When she awoke this thought was dominant. He was at home—safe—safe!

She listened at the door of his room to catch his cheery laughter with the first of the servants who might discover him. But no such sound came to her ears. She was nearly dressed when Mrs Harland entered her room.

“Well!” she cried. “Well! you have seen him? Good heavens, why do you look at me in that way? Have you not seen him?”

“Dear Madge,” said Mrs Harland, “your eyes have a strange gleam in them. What do you mean by asking me if I have seen him—him? Is there more than one him for me and for you?”

“But he came here late last night, he threw pebbles up at that window, and I let him into the hall and bound up a wound of his—a flesh wound only. I left him sleeping on the settee.”

Mrs Harland stared at her.

“My poor Madge!” she said. “You have had a vivid dream. How could he possibly have been here when not a week has passed since we got a cablegram from him? It would take him a week to get back to Cape Town alone.”

“I don’t try to explain anything,” said she. “Only he came into the hall as sure as we stand here together, and I bound up his wound—just below the elbow of the right arm. If I did not do so, where is the lace handkerchief? Here are all the things I was looking at before I heard the sound of the pebbles on the window, and the Medici handkerchief was there too. Where is it now?”

“Poor child! Poor Madge!” cried Mrs Harland. “You must try to keep your thoughts away from him for a day or two. You and I need a change of scene badly.”

“Oh, no; I am not going mad, I can assure you, my dearest mother,” said Madge. “I tell you that—where is the handkerchief?”

“There is the breakfast gong,” said Mrs Harland. “I believe you, dear; you were with him in heart.”

Madge laughed, and went downstairs. She gave a glance at the sconce in which she had lighted the candles; it contained four candles burnt down to the sockets.

The papers had no special news; but later in the day two telegrams arrived. One was for Mrs Harland, the other for Madge.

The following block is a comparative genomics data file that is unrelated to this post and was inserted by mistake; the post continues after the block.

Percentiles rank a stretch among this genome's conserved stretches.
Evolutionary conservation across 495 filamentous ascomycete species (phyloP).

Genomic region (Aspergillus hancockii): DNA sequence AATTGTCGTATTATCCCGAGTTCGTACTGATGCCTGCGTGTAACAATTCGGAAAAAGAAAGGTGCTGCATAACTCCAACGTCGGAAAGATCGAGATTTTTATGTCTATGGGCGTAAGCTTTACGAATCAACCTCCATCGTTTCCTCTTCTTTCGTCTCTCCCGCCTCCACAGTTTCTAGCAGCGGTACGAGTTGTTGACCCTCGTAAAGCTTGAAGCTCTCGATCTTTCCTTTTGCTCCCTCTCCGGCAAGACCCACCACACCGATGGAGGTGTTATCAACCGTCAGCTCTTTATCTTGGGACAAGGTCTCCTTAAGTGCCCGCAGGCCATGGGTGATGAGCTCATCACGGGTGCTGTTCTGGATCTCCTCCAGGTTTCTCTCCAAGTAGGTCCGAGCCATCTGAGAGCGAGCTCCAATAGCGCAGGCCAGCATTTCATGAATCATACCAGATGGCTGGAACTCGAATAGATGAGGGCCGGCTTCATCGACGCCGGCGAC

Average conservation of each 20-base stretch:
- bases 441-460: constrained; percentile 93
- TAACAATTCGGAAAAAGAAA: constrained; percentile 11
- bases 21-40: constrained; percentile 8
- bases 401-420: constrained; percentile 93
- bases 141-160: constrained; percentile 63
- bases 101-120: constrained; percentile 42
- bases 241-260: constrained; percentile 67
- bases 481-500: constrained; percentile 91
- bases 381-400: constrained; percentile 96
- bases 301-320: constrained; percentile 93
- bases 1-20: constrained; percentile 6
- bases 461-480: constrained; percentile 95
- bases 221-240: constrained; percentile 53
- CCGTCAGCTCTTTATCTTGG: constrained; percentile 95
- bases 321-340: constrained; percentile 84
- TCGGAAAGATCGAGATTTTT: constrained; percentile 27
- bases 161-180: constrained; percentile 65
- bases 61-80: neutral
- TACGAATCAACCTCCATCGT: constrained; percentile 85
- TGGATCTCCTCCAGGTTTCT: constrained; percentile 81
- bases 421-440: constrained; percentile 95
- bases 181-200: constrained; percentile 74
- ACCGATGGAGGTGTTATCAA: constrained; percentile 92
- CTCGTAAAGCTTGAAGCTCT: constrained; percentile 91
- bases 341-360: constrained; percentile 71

They tore open the covers with palpitating fingers.

The first dispatch said:

Flesh wound—very slight.” The second—that addressed to Madge—said: “Thank you, dearest.” They exchanged telegrams, but not a word.

He was invalided home after acting as escort to Cronje down to Cape Town, and saving a gun at Reddersburg (mentioned in despatches), but no one alluded to the wound which he had sustained on Christmas Day in a skirmish at the Modder.

One evening, however, when he was able to sit outside the house, Madge turned to him, saying: “What did you mean by sending me that telegram, ‘Thank you, dearest?

He gave a laugh.

“I wonder if you have still by you that Medici handkerchief?” he said.

“No,” she said, after a moment’s hesitation, “I must plead as Desdemona did about hers, it disappeared mysteriously. I cannot produce it for you, my lord.”

“Ah, now I should get as mad as any Othello,” said he, “but on second thoughts I will refrain.”

“Listen, dear Julian,” she said. “I am resolved to confess all to you, though you may think me a bit of a fool. Listen: on Christmas night I went to my room and seated myself before the fire, thinking of you, dearest,—your portrait was in my hands, and on the table were some of the treasures your hands had touched, the handkerchief among them. Then I heard—I seemed to hear—no, I prefer to tell the truth—I actually heard the sound of a pebble flung against my window. I looked out, I saw you on the drive, and I went downstairs and opened the hall door for you. You were wounded just where you were actually wounded—and I bound up your arm with the handkerchief and went to bed. In the morning there was no sign of your having been here, but—but—the handkerchief was gone. Don’t think me a goose.”

“A goose? Heavens! a goose!” he cried. “Listen to my story, dear. When I was wounded in that scrimmage, I fainted through loss of blood, and when I recovered my senses I went in search of the ambulance tent. It was late before I came across a transport waggon, which had been disabled by a shell. I crept inside it, but found nothing there, and I was dying of thirst. And then—then—you came to me with bandages and water—plenty of water in the cut-glass carafe that stands on the sideboard. You lighted a candle, bound up my arm, and left me comfortably asleep, where I was found by our ambulance in the morning. Yes, that’s the truth, and that is why I sent you the telegram, and this is the handkerchief with the stains upon it still.”

He drew the lace handkerchief out of his pocket and handed it to her. She gazed at it, but he only laughed and said—

“I told you ‘there’s magic in the web of it.’”

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